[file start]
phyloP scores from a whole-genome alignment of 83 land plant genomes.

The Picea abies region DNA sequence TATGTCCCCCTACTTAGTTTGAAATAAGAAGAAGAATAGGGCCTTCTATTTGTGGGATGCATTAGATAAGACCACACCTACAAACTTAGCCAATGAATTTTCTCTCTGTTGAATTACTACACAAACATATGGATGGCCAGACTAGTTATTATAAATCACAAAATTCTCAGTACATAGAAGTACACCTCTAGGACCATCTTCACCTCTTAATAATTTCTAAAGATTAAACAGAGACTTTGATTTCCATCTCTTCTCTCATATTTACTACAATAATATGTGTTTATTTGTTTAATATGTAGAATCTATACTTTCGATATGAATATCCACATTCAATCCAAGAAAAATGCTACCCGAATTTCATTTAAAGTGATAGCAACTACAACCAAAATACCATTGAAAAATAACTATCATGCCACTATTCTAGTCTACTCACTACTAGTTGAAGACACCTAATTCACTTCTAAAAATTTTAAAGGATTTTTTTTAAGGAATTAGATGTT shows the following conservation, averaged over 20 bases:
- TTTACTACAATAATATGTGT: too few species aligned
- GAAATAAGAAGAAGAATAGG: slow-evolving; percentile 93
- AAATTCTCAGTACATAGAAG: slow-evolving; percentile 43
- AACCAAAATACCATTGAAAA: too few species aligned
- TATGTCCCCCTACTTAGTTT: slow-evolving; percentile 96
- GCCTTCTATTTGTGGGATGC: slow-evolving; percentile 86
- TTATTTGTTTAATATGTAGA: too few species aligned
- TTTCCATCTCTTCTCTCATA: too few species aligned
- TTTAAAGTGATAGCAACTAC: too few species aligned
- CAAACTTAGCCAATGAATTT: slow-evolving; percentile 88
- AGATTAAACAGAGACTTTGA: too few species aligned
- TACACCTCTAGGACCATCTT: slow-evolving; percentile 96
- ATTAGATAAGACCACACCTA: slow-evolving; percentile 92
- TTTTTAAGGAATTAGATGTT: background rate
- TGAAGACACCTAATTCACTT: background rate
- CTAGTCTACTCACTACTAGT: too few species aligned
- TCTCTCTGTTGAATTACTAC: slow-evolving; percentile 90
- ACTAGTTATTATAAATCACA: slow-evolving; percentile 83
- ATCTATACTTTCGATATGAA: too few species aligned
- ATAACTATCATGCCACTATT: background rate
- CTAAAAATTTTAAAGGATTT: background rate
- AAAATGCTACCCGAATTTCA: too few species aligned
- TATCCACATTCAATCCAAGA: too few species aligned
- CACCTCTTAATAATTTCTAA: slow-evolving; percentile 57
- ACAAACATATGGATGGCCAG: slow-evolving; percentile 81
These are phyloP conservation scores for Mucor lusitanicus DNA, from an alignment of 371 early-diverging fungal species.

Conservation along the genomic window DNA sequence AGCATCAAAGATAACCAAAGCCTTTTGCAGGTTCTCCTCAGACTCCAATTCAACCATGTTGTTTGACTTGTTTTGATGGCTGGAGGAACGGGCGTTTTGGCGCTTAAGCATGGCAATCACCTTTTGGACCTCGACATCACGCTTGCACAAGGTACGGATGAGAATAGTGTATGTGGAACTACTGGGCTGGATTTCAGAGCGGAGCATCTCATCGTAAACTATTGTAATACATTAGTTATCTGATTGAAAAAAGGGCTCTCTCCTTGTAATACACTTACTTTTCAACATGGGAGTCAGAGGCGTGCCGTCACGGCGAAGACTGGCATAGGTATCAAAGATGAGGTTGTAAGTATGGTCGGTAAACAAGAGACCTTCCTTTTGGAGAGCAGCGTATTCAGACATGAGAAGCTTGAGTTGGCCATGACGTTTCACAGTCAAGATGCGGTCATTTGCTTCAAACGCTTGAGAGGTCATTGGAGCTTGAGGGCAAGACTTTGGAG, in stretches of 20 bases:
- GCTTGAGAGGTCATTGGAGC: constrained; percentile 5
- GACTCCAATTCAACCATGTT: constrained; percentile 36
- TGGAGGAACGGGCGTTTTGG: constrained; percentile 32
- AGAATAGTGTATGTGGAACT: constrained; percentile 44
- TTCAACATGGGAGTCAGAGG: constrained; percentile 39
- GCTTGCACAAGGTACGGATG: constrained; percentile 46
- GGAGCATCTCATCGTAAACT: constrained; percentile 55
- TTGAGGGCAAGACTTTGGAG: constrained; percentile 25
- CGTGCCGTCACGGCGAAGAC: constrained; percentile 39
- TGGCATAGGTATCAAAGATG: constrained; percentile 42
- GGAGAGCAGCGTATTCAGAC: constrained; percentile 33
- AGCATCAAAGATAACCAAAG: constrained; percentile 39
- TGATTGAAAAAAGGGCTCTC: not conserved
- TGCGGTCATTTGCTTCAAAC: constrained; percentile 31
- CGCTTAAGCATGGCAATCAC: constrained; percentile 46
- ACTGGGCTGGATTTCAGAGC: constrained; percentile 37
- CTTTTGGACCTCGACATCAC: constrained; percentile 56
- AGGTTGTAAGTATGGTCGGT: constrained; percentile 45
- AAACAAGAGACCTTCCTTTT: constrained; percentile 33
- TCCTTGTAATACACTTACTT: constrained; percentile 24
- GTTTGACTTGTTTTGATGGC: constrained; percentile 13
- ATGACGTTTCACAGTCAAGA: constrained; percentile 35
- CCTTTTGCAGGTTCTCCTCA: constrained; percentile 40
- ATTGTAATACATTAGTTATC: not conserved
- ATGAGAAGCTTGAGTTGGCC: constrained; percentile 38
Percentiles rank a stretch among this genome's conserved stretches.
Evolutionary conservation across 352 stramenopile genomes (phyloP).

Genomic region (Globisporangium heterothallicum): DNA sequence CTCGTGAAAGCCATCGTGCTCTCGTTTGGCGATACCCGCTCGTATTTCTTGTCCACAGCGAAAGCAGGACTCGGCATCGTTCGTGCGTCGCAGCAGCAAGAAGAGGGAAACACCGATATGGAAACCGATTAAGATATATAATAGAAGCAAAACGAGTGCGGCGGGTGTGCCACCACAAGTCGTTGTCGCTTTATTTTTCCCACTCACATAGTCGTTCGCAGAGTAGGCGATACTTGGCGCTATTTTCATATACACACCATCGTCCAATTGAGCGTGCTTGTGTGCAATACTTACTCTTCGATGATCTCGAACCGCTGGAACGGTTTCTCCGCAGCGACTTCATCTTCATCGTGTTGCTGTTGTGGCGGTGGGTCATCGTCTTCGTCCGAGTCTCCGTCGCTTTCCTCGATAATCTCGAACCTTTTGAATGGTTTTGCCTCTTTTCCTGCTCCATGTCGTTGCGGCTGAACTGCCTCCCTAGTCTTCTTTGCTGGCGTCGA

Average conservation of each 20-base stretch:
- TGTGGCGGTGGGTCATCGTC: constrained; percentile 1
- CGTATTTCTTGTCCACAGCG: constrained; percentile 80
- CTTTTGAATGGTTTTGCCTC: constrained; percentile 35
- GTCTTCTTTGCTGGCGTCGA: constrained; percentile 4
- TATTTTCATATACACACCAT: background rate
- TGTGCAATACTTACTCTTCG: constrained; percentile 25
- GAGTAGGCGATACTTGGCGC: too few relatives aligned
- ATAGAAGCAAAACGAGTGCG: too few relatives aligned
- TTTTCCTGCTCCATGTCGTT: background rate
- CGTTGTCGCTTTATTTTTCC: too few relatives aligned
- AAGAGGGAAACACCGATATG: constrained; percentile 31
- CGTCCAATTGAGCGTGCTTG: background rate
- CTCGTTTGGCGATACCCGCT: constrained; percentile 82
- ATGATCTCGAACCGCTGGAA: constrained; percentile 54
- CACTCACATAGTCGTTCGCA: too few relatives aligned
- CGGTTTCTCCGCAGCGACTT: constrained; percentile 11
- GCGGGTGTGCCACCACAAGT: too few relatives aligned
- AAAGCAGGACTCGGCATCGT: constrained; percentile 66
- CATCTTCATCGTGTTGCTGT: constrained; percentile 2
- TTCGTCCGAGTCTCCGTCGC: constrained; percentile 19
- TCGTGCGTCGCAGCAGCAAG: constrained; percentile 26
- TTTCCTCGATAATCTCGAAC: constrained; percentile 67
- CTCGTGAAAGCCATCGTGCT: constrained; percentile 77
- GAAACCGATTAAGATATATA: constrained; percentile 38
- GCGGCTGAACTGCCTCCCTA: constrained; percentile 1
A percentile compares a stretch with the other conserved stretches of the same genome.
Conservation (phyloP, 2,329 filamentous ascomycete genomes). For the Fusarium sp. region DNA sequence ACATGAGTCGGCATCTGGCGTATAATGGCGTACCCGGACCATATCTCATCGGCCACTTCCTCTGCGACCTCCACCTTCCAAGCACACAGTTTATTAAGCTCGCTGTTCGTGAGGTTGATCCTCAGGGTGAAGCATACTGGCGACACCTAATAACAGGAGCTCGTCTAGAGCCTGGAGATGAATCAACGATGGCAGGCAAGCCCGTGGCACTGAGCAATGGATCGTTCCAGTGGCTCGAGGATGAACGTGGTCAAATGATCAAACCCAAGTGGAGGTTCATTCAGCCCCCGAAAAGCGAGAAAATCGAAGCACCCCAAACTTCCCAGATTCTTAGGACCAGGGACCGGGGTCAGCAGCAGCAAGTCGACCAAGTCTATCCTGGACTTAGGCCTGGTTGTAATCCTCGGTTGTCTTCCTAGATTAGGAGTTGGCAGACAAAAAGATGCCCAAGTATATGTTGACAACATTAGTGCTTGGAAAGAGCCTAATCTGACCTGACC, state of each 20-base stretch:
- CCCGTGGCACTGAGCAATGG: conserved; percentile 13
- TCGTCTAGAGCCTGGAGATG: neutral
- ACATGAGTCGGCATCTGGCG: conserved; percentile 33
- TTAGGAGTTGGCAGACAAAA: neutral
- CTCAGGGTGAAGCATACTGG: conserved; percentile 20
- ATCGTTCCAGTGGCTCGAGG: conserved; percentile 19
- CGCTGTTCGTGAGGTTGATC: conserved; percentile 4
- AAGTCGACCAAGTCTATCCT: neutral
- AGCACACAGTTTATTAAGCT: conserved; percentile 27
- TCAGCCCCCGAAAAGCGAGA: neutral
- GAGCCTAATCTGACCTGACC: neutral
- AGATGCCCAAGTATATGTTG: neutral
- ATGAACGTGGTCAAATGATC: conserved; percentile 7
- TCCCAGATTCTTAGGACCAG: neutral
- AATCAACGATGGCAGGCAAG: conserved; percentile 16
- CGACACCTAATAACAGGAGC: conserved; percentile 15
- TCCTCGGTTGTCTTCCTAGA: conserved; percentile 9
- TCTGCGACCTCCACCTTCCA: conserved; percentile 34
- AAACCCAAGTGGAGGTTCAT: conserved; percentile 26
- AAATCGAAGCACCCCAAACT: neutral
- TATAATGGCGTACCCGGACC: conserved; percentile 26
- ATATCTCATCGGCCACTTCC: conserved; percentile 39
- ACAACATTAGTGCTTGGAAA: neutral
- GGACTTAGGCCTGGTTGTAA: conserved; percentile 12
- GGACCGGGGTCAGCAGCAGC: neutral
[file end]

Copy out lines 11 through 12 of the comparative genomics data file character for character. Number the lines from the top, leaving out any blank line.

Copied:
- TTTAAAGTGATAGCAACTAC: too few species aligned
- CAAACTTAGCCAATGAATTT: slow-evolving; percentile 88